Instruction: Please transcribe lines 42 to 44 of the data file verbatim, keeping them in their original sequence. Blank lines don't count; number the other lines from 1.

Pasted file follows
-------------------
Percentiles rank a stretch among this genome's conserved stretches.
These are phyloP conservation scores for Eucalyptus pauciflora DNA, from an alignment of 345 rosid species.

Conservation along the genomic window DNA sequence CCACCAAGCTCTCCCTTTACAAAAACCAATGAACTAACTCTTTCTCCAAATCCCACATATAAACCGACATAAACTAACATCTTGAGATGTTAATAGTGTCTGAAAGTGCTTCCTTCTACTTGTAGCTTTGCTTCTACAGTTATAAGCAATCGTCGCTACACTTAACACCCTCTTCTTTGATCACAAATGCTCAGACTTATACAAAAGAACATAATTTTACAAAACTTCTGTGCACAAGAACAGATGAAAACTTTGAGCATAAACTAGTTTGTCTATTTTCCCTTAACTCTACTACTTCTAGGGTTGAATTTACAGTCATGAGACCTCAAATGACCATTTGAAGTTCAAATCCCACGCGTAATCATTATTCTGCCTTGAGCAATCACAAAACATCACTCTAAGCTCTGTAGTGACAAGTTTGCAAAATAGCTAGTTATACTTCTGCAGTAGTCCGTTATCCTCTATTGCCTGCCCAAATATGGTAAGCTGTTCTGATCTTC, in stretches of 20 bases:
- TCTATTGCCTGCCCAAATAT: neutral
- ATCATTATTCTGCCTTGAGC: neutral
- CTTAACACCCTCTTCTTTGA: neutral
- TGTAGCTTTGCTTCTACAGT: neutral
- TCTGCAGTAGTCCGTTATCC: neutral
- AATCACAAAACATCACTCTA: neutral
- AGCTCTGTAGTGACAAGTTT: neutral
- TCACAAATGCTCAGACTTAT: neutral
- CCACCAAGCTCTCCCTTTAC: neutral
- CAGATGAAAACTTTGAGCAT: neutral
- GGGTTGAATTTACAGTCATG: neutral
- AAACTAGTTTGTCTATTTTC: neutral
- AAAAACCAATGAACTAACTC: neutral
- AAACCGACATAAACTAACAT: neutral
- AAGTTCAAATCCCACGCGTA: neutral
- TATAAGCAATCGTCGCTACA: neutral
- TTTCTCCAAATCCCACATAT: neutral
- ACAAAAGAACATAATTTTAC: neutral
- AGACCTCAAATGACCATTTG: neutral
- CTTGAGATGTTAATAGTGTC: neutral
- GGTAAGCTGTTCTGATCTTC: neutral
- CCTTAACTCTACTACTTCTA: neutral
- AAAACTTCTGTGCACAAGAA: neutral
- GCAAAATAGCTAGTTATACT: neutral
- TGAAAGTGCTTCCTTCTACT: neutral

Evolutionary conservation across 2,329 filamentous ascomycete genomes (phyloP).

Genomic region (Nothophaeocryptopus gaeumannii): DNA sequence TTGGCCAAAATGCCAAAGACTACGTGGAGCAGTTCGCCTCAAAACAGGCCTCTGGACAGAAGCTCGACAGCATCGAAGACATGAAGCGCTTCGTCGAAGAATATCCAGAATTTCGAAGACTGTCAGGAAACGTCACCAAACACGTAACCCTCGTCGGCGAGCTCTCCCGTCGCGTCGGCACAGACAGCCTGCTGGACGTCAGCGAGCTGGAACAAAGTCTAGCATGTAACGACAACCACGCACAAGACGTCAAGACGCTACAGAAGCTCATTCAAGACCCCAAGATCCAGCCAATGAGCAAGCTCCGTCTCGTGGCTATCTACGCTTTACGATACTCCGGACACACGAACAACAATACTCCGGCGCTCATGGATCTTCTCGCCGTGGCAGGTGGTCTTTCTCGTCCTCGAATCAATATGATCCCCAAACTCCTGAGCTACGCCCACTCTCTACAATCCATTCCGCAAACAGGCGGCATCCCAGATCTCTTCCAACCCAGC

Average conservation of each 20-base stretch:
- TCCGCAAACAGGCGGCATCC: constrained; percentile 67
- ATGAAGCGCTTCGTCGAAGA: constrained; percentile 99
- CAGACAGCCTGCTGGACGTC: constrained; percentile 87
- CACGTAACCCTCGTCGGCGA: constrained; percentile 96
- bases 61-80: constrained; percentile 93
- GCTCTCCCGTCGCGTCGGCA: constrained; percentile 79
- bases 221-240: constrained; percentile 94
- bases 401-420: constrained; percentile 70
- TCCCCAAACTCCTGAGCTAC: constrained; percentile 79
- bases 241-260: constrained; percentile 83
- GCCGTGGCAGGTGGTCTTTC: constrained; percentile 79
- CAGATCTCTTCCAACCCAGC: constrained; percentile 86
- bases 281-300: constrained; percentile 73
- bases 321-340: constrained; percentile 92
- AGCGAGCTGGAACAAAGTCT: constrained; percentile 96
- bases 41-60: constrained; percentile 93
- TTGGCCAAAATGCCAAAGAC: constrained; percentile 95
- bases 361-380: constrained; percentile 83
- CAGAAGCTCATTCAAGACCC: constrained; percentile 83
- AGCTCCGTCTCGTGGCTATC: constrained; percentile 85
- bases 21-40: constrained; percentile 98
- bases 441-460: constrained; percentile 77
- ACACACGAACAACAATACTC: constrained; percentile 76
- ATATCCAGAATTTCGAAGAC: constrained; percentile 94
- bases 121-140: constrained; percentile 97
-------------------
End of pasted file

- GCCGTGGCAGGTGGTCTTTC: constrained; percentile 79
- CAGATCTCTTCCAACCCAGC: constrained; percentile 86
- bases 281-300: constrained; percentile 73